(Bloomberg) -- Switzerland needs to ensure a well-functioning infrastructure for ATMs to ensure the declining use of bills and coins doesn’t become self-reinforcing, according to a central-bank official.
“Cash is a well-functioning system, but it is not to be taken for granted,” Swiss National Bank Vice President Martin Schlegel said on Tuesday. “We do also see risks in a strong shift towards cashless payment methods. Declining cash usage puts economic pressure on the cash infrastructure.”
The SNB is monitoring access and acceptance of different consumer payment methods because ensuring the supply and distribution of physical money via is one of its key tasks, Schlegel said. He spoke at a conference in Liechtenstein, which has used the Swiss franc for the past century.
“A strong reduction in withdrawal facilities would presumably result in people taking out less cash – and consequently using it less,” he said. “A reduction in access and declining acceptance could therefore start a downward spiral, with more restricted access, less use and more limited acceptance mutually reinforcing each other.”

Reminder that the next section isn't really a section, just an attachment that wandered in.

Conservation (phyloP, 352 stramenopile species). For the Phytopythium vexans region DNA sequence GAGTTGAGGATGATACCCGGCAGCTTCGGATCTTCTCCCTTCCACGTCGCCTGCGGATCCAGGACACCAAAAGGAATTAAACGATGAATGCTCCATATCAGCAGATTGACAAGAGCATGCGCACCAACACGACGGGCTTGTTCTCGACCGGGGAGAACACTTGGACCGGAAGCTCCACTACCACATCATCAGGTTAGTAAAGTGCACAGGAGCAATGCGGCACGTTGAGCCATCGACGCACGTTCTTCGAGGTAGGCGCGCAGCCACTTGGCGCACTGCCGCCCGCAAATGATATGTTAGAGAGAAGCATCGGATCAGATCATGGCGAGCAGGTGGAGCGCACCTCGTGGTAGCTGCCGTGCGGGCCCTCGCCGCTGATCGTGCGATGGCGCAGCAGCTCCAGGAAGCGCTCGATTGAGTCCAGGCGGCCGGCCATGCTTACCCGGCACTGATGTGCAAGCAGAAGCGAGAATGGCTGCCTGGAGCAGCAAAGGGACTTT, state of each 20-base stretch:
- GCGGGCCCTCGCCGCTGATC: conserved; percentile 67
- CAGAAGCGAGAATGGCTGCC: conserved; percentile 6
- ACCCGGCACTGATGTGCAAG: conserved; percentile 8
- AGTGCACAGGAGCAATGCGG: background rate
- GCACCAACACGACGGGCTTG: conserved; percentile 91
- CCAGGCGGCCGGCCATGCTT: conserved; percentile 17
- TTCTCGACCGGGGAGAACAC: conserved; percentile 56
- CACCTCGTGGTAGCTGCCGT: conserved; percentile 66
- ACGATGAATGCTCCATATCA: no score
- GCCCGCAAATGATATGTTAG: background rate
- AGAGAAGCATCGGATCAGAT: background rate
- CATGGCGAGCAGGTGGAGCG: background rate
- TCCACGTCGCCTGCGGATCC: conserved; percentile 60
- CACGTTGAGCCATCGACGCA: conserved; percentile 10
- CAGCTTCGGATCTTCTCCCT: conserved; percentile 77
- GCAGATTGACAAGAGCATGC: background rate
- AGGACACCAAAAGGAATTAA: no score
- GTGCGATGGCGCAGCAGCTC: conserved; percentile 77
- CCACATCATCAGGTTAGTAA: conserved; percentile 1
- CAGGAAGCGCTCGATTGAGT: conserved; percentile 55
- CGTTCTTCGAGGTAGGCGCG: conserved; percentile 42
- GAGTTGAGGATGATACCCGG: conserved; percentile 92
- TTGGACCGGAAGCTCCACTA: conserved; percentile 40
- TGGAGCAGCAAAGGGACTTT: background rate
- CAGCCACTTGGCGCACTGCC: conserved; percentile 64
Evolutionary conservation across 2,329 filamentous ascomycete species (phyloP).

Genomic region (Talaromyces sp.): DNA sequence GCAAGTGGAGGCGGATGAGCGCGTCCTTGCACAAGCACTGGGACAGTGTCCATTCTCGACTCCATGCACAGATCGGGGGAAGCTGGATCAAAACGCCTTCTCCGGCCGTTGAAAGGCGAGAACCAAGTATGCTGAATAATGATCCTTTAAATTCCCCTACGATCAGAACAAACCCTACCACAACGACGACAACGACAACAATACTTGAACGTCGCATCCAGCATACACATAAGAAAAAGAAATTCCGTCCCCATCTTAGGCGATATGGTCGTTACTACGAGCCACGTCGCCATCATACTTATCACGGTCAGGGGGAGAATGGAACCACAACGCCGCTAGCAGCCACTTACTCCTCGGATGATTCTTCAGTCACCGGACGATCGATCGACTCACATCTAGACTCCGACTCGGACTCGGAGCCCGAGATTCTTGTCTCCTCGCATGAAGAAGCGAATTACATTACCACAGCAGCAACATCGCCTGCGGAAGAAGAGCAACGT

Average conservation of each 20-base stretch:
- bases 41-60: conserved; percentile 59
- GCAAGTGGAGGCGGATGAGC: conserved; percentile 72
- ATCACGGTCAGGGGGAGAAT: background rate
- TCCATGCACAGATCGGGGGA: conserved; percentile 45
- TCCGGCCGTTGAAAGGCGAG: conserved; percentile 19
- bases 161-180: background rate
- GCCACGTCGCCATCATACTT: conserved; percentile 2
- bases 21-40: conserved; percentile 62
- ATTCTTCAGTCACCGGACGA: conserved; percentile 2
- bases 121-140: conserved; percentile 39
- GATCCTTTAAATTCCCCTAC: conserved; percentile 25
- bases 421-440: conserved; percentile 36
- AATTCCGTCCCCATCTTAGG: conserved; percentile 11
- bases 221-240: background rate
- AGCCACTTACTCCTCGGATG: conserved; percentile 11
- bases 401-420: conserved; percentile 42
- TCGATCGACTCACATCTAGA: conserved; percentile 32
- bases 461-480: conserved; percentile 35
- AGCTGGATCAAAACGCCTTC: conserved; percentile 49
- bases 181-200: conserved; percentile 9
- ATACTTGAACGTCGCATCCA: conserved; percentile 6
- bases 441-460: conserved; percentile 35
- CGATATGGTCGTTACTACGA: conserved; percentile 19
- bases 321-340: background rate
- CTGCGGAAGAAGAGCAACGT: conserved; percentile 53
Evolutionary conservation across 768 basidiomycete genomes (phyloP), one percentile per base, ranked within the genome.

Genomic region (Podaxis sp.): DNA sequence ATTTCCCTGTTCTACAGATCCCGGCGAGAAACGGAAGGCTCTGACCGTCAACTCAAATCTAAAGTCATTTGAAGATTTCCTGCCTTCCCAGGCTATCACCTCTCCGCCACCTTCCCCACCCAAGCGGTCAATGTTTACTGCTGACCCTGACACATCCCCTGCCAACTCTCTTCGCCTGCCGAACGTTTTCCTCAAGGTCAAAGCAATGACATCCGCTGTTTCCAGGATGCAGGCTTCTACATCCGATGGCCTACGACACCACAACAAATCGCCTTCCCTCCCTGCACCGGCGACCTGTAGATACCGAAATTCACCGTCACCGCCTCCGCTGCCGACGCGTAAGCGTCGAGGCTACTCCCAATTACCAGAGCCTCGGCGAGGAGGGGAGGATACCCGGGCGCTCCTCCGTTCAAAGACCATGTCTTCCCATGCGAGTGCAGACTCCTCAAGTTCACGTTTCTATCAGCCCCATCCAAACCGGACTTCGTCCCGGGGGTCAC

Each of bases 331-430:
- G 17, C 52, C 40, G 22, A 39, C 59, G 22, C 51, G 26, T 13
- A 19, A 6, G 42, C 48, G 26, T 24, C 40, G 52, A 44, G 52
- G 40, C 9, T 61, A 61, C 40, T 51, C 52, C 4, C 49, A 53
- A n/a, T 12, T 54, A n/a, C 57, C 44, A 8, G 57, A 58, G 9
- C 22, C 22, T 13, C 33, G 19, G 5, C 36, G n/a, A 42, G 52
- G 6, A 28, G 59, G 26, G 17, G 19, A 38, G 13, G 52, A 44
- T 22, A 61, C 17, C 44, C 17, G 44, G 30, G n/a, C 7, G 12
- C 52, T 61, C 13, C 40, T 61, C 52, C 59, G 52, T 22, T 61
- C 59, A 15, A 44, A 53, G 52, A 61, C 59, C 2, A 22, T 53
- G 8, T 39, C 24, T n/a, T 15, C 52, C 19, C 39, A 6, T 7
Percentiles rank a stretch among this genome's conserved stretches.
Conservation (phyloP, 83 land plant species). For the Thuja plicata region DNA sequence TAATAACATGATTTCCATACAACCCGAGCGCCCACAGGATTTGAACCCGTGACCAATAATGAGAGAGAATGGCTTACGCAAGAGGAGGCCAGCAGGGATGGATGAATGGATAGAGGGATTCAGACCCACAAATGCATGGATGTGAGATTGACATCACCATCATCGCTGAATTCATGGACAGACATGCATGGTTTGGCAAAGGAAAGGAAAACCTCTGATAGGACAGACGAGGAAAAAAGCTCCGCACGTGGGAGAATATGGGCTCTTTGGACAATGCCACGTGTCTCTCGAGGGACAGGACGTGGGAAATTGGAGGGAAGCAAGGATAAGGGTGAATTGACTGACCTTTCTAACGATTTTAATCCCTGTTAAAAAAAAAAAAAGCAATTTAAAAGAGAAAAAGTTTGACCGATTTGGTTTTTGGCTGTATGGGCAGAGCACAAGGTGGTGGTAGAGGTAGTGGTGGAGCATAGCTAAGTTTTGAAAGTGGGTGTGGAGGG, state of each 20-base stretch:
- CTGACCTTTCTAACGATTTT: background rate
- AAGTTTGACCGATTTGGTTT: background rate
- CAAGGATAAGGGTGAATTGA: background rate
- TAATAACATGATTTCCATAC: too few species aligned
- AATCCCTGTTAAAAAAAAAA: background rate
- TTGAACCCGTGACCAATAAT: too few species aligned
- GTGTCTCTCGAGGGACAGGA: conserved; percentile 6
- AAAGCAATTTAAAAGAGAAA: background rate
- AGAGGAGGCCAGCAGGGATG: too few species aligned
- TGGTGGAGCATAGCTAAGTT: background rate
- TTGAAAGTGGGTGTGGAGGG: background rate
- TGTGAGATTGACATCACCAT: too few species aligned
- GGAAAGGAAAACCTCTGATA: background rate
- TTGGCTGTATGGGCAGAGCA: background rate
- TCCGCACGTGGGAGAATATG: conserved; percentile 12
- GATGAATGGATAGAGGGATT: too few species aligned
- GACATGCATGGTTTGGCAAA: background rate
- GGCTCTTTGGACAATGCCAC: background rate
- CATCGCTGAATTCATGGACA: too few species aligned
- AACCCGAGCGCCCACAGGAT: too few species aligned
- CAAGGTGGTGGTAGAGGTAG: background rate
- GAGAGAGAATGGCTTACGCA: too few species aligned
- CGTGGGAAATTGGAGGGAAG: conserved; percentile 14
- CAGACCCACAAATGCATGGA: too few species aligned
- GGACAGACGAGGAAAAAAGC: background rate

Schlegel cited SNB data showing that cash use dropped from 70% of all transactions in 2017 to only 43% in 2020, when the pandemic may have discouraged its use.
Young Swiss now only settle roughly 30% of their transactions with bills and coins, while using debit cards for about 40%. People aged 55 and over use cash only for little more than half their payments.
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